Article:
Many new baby wearers can be confused by the impressive amount of terminology that comes with it. When you’re buying or selling a second-hand carrier, knowing what’s each piece of terminology means is quite important. This post will run you … Continue reading
Welcome to the final instalment of the Carrying On Campaign. We’re part of the blog carnival at Kanga Collective and we’re looking forward to what everyone else has to say!
Does babywearing get your family? Even if you’re not a babywearing nerd?
Babywearing isn’t about being able to fill a cupboard full of baby carriers and have to shove the door closed. It’s not about carrying more kids at once, or back carrying younger (or at all), about doing a complex wrap job or using the most expensive pair of buckles ever invented. Babywearing is about you and your child and the means you use to carry them.
Although there are now a wonderful, dizzying array of brands, options and ways to carry your baby, it doesn’t matter what you use. Babywearing Gets Your Family- if you’re a front-pack carrier family (Bjorn, Snuggli etc.), a buckles or SSC kind of family, a simple pouch family or a “tie a knot in a cot sheet and call it good” kind of family- you’re babywearing.
Some of us consider babywearing a lifestyle choice- we live, breathe and love it. We carry our preschoolers, we carry our newborns eight hours a day. Our kids sleep on our backs and we can turn just about any piece of cloth lying around into a baby carrier. Make no mistake: we are the babywearing nerds.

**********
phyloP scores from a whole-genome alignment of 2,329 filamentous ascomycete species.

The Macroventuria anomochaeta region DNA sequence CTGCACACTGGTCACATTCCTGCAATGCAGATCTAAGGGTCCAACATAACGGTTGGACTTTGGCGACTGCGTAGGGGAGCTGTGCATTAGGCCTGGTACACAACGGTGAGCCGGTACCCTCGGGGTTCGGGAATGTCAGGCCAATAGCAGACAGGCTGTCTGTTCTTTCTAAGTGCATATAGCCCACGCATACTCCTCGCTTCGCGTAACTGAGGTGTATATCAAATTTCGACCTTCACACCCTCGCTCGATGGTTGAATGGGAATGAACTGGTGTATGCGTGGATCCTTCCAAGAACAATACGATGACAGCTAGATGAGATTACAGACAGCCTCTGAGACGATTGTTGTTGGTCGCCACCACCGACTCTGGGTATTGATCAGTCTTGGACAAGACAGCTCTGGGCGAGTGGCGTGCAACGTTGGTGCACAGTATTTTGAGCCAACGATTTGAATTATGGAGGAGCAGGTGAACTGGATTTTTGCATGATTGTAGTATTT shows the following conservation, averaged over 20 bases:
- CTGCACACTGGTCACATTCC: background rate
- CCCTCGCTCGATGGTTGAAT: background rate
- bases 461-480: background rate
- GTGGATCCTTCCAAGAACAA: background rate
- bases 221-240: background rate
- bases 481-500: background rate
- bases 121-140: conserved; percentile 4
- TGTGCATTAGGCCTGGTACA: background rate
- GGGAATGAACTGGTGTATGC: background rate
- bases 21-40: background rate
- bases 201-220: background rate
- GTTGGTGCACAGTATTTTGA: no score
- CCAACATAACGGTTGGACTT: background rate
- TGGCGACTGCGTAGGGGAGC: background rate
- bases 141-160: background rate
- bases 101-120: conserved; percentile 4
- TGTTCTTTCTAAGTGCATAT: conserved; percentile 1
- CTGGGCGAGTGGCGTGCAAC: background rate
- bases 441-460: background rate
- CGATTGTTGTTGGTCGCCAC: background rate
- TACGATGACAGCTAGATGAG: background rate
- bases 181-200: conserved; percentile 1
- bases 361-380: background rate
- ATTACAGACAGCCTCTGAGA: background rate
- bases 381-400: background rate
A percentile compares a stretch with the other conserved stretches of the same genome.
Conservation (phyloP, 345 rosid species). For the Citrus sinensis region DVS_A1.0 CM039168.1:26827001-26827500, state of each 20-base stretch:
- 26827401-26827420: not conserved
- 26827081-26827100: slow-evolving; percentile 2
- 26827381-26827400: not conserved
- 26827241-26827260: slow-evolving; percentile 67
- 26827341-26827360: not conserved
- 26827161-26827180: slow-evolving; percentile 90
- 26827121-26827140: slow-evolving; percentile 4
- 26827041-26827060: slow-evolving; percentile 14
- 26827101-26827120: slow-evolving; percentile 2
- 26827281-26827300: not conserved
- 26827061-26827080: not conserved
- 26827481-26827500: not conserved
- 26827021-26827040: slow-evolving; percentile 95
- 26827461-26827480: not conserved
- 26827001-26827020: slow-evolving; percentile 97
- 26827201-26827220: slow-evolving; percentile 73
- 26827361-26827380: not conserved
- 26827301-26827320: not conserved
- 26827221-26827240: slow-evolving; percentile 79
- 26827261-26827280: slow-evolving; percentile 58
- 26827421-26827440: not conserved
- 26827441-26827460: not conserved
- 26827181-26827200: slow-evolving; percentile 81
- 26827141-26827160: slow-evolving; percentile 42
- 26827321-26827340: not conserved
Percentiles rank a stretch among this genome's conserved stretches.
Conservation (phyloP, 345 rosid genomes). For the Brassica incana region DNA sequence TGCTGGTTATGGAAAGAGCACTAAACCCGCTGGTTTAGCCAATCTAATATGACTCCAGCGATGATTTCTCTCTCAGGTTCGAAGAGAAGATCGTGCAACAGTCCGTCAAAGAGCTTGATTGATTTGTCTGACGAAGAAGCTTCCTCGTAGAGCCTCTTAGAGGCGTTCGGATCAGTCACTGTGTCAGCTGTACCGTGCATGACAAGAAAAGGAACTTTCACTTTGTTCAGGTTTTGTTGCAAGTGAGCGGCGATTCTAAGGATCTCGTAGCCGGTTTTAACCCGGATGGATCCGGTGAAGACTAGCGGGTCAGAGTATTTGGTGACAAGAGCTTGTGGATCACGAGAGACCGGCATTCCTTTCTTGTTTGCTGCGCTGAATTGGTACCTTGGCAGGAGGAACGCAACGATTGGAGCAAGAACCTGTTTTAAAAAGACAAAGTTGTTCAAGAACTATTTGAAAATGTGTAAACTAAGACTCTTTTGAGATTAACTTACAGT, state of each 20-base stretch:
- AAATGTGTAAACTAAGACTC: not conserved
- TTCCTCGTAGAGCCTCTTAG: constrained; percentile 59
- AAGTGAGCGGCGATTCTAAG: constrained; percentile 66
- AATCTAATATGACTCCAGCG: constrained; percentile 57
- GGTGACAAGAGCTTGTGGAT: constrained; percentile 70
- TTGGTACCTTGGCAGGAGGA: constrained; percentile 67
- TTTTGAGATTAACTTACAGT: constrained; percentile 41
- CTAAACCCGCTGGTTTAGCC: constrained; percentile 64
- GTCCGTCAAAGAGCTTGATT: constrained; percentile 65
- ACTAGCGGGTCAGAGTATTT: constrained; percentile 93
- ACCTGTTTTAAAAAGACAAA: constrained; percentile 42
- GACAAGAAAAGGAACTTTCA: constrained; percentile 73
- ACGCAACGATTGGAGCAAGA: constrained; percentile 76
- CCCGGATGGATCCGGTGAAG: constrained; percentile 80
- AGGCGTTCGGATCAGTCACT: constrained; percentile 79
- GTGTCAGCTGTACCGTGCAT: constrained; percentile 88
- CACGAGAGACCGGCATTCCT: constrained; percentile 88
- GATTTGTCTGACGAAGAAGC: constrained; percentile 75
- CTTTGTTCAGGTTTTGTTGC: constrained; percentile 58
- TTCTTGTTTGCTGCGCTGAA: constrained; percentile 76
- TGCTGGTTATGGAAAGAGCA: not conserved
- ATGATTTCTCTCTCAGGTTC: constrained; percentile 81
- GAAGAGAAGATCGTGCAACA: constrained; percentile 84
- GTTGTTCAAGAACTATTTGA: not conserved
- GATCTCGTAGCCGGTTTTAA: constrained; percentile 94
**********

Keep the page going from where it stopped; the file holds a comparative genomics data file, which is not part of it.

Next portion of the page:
But most people who wear their babies don’t think of themselves as babywearers. They have an Ergo, or Manduca, or Maya Wrap, or Hotsling, or Bjorn, or Kanga, or… and they use it when it’s useful to them. Not necessarily 8 hours a day, not even every day. But they use it when they and their child want to. That’s it, all it takes. Babywearing Gets You.
It’s not a style, a fashion or a trend: it’s a parenting tool that’s useful.
How do you use it?
Fakes are being sold in unprecedented numbers. We’ve talked about them before in this community, whether it’s our Top Five Tips for Avoiding A Rip-Off or BCD’s I think I bought a Fake, What do I do? we are always looking for ways to become more aware.